Some of the most historically interesting photographs in the book are in the section devoted to Jewish religious life. There are pictures of early synagogues, including the Vine Street Temple with its spectacular onion domes, and a lovely 1940 photo of the bimah and ark in the Gay Street Synagogue. Many of the city's rabbis are pictured, from Judah Weschler with his 1869 Hebrew school class, to Beth Davidson, who became Nashville's first female rabbi in 1987.

"The strength of every community is its people," writes Dorman, and many of the photographs in Nashville's Jewish Community feature private individuals whose influence far exceeds their fame--people like Joe Fensterwald, the founder of a downtown department store who was involved in starting a social-services center in 1909 that assisted 300 people each week. Annie Garfinkle struck an early blow for religious tolerance when she protested the placing of Bibles in Nashville's public schools in 1912.

Dorman doesn't omit the more celebrated sons and daughters of Jewish Nashville, such as Dinah Shore, and he also includes a section devoted to prominent businessmen like Reuben Mills, founder of the sorely missed Mills Bookstore. Dorman touches on the more troubling aspects of being Jewish in the buckle of the Bible Belt, as well, including photographs that document the 1958 bombing of the Jewish Community Center and recounting the unsuccessful 1981 KKK plot to blow up the Temple.

Dorman, a lifelong Nashvillian and former general manager of WLAC radio, has created an engaging pictorial narrative in Nashville's Jewish Community. Part family scrapbook, part carefully annotated photo documentary, the book should appeal to anyone with an interest in the diverse history of the city.

Dorman will sign copies of his book at Barnes & Noble Bookseller in Brentwood on April 3 at 1 p.m.

Title: Nashville's Jewish Community Signing

Author: Jack Silverman

Publisher: Nashville Scene

Date: 4/1/2010

You'd be forgiven if you thought a book titled Nashville's Jewish Communitysounded about as likely as a volume called Great Shipbuilders of Omaha, but the community in question is much larger and has a much longer history than many people realize. Lee Dorman's new book -- part of Arcadia Publishing's "Images of America" series, which focuses on documenting the stories of various communities across the country -- goes as far back as the late 18th century, and features chapters on the first Jewish settlers, Jewish-oriented businesses, and the social and cultural history, among other topics. What makes the book work is the wealth of photographs and accompanying brief bios, among them Zadoc Levy (who came to Nashville in 1852 and founded Levy's clothing store), musician Maurice (Mutt) Blumen (who played on the Grand Ole Opry and toured with Bill Monroe) and Janet Levine March (whose 1996 disappearance and murder shook the city for more than a decade). Dorman is a former editor of the The Jewish Observer, Nashville's Jewish newspaper.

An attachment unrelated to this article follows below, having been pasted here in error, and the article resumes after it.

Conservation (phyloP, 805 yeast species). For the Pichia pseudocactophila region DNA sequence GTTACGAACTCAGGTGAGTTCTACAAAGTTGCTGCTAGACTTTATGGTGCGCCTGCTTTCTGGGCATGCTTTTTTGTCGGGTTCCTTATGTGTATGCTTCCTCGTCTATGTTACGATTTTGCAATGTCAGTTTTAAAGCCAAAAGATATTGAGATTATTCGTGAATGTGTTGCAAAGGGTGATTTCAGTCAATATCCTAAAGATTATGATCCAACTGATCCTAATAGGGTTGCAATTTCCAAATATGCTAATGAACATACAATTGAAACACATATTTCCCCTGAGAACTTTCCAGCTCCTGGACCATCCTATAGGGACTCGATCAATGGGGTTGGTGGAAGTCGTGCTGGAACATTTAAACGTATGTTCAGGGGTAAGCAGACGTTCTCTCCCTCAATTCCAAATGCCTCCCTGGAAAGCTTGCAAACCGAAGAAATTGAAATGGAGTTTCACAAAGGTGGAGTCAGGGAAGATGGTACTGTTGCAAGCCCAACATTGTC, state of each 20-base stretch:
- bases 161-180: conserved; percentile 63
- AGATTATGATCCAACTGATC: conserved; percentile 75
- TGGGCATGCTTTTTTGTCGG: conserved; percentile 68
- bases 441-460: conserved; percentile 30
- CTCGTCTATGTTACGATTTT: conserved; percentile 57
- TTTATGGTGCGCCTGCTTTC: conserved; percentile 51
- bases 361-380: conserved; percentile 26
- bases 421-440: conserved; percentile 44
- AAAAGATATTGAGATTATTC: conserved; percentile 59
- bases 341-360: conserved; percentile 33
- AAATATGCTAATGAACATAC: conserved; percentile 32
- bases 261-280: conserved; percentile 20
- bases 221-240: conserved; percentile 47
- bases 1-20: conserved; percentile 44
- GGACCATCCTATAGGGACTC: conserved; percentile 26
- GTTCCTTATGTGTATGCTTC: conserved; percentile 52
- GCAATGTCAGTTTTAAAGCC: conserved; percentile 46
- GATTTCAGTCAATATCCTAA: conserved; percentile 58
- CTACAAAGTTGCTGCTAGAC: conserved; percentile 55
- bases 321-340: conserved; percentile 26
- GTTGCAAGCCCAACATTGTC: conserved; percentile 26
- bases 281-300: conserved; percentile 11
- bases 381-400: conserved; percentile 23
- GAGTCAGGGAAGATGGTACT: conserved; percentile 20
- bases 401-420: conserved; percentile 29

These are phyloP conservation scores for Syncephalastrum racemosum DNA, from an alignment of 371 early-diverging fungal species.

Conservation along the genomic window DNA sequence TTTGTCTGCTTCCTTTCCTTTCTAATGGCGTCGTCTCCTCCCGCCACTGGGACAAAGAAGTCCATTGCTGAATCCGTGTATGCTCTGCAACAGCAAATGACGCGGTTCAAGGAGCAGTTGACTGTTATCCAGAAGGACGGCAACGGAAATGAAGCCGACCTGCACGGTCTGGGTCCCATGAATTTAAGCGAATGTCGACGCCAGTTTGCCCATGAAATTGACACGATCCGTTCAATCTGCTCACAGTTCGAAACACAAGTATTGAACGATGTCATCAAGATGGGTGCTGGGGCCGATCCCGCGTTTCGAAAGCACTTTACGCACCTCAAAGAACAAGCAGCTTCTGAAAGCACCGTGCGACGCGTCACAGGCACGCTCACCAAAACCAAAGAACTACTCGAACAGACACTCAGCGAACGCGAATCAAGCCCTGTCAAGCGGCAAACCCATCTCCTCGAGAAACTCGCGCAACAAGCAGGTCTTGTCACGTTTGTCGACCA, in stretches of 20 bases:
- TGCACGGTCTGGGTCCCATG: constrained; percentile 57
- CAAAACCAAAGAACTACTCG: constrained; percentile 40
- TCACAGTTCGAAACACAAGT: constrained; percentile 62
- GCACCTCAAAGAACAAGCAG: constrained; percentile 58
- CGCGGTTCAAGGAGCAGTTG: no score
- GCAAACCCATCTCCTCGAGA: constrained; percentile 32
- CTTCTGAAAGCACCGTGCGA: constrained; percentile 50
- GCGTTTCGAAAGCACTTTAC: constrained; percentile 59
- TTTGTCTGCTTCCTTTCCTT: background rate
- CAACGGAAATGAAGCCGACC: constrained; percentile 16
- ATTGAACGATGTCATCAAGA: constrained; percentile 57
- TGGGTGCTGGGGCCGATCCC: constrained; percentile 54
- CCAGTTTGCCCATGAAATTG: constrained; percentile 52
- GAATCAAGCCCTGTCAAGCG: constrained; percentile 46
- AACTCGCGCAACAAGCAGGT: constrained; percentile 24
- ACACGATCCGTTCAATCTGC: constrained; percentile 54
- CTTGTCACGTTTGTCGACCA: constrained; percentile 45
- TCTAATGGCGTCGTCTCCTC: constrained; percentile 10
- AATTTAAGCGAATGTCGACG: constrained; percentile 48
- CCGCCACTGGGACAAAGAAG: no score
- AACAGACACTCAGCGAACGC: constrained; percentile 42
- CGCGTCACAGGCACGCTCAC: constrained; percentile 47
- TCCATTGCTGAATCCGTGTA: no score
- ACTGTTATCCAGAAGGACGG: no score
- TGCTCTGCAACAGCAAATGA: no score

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Product Details

ISBN-13:
9780738566801
Publisher:
Arcadia Publishing SC
Publication date:
03/23/2010
Series:
Images of America Series
Pages:
128
Product dimensions:
6.40(w) x 9.10(h) x 0.40(d)

Meet the Author


Lee Dorman, a lifelong Nashville resident and former editor of the city's Jewish newspaper, wrote Images of America: Nashville's Jewish Community depending in part upon sources in the collection of the Annette Levy Ratkin Jewish Community Archives. Dorman is also the author of Nashville Broadcasting.